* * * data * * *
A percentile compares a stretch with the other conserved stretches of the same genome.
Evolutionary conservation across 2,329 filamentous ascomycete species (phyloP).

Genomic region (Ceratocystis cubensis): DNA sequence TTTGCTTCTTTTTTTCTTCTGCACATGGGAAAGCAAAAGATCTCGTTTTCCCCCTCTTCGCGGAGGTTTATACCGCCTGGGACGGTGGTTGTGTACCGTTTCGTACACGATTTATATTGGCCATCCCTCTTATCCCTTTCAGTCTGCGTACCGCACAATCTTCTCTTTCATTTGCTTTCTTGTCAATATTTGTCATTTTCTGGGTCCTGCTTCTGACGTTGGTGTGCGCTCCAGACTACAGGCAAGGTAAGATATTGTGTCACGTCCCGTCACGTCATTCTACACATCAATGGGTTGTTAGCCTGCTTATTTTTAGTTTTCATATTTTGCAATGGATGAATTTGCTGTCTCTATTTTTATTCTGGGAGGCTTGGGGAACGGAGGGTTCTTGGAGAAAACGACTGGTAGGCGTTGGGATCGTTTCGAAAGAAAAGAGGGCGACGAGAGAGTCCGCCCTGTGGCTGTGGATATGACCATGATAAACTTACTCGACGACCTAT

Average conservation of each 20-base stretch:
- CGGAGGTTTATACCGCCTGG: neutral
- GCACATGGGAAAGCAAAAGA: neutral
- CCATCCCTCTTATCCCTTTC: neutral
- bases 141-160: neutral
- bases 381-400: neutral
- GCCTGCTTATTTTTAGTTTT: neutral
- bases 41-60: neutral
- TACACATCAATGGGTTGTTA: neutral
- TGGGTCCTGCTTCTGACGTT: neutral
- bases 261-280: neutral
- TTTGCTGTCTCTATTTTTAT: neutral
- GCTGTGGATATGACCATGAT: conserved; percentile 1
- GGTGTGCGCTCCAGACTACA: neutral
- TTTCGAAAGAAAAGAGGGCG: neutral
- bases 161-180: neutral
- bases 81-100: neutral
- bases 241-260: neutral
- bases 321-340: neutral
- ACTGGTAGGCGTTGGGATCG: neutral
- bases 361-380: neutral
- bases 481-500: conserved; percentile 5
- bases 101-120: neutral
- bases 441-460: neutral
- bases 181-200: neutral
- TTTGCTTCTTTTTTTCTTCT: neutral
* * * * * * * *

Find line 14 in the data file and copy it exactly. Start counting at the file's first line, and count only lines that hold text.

- bases 261-280: neutral